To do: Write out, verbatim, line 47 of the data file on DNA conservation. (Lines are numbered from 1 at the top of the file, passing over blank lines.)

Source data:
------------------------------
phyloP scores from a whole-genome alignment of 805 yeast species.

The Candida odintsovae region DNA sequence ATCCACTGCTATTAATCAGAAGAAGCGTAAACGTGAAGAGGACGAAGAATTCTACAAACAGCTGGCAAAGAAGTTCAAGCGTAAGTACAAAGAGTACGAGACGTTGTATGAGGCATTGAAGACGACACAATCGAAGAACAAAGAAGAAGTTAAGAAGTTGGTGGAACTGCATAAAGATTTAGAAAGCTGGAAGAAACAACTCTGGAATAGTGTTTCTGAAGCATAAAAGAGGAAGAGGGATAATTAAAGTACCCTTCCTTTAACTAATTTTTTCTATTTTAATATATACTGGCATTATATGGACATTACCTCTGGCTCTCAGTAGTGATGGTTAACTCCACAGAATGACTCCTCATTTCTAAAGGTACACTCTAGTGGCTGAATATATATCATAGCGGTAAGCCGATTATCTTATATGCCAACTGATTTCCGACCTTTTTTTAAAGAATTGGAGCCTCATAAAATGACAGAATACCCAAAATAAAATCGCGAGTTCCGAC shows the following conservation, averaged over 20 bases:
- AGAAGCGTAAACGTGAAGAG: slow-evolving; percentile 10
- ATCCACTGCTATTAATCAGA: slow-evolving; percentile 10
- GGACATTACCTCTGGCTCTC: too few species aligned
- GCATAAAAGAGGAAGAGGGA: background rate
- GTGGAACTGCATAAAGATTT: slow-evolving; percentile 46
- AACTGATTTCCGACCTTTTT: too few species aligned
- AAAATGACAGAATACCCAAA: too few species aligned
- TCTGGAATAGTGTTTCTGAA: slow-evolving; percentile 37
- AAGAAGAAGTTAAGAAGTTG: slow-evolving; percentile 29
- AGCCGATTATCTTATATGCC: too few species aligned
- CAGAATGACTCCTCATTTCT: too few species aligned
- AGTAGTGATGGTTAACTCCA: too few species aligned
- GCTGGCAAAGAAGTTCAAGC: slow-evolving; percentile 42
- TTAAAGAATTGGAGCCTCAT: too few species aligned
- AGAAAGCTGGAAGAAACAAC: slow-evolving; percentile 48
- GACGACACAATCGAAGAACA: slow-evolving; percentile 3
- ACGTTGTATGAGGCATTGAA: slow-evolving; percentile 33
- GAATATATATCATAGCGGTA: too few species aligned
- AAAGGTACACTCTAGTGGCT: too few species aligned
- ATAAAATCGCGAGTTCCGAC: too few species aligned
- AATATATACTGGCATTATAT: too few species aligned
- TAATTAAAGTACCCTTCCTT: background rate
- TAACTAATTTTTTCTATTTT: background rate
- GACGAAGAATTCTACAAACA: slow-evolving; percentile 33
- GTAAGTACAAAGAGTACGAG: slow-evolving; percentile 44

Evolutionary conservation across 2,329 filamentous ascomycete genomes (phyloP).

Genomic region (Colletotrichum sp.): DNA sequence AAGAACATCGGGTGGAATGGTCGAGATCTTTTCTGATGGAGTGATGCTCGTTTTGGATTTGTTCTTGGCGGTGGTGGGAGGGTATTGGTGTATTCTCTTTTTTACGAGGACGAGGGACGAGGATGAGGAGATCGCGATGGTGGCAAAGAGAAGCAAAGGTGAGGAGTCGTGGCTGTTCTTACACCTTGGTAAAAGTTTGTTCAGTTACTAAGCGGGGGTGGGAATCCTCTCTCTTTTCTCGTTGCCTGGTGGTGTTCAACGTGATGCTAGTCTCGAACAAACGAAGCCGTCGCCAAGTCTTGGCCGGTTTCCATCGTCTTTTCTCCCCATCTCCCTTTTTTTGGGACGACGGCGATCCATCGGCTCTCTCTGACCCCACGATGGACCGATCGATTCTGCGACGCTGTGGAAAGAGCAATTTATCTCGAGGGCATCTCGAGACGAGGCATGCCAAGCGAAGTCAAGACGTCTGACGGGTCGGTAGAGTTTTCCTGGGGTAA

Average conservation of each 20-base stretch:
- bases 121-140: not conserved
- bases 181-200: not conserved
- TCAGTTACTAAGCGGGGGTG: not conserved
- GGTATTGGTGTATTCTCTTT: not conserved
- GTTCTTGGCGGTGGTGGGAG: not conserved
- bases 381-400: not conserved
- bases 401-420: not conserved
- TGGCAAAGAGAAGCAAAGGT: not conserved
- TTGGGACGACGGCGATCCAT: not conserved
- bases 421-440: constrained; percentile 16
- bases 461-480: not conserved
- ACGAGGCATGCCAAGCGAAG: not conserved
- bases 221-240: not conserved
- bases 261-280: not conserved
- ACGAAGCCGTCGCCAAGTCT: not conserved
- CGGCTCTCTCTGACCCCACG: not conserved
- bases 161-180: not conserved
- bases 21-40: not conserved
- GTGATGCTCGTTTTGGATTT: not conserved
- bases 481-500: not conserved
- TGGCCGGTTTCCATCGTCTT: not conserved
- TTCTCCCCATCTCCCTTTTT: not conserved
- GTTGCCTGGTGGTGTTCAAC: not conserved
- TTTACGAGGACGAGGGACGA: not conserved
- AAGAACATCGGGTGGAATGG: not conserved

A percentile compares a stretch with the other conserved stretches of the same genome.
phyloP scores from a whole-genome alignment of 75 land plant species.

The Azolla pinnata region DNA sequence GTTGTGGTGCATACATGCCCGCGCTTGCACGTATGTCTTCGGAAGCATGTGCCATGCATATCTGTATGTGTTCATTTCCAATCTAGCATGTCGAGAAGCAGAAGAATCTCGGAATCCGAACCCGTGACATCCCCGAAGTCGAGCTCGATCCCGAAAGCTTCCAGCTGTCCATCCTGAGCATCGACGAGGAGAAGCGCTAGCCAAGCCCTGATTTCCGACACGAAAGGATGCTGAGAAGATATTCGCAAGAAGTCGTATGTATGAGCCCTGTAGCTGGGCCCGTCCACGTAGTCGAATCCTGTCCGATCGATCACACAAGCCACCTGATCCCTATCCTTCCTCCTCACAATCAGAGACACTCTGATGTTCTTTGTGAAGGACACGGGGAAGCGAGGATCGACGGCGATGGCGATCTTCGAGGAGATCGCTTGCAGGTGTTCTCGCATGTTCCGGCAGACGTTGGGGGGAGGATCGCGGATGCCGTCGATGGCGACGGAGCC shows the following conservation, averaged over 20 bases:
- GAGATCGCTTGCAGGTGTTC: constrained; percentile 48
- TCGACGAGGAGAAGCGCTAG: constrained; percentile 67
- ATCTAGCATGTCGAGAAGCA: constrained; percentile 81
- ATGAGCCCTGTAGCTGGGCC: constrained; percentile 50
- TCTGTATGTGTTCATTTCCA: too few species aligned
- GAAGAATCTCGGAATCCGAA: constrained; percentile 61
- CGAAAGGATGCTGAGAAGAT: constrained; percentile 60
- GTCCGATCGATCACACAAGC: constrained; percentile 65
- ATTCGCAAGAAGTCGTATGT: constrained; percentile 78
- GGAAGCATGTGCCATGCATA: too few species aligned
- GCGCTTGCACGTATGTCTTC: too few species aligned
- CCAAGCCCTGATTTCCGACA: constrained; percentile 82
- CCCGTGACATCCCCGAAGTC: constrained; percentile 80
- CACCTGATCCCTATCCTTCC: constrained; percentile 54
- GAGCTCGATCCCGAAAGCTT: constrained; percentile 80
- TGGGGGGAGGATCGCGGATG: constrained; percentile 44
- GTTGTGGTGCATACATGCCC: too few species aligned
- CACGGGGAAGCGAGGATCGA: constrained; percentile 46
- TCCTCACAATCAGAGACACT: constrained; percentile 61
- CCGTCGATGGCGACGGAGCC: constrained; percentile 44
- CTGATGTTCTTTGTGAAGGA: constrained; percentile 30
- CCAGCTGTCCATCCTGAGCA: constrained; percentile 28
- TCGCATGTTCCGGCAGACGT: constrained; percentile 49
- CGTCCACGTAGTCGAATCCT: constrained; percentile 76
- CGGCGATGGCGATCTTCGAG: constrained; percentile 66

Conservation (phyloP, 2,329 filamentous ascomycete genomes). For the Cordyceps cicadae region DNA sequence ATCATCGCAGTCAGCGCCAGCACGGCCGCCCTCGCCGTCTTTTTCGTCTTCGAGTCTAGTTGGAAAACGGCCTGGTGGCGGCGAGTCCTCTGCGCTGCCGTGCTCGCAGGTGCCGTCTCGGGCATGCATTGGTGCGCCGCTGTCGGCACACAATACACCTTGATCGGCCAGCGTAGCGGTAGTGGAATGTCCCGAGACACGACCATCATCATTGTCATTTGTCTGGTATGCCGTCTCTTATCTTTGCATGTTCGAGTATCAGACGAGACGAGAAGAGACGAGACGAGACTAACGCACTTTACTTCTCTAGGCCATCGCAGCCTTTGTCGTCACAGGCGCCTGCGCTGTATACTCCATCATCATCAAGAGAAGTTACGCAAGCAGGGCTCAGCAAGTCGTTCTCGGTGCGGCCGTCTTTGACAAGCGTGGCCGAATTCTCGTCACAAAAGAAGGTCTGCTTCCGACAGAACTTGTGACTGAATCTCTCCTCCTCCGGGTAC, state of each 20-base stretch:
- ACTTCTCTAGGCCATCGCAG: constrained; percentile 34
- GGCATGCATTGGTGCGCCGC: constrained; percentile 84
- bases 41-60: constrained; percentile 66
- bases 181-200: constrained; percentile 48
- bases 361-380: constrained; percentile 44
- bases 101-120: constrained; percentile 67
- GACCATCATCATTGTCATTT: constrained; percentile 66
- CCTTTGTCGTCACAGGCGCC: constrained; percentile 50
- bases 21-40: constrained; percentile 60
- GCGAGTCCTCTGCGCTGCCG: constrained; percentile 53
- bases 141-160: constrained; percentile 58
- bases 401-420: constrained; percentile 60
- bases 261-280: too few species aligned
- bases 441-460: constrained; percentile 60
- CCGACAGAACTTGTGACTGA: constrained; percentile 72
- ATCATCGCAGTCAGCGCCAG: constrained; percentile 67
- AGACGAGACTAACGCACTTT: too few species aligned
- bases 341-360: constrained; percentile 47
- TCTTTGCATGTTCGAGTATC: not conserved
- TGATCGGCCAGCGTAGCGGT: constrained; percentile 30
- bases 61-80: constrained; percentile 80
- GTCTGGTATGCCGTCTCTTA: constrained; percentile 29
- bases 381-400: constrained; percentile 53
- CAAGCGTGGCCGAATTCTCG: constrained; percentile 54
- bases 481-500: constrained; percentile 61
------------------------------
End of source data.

- bases 161-180: not conserved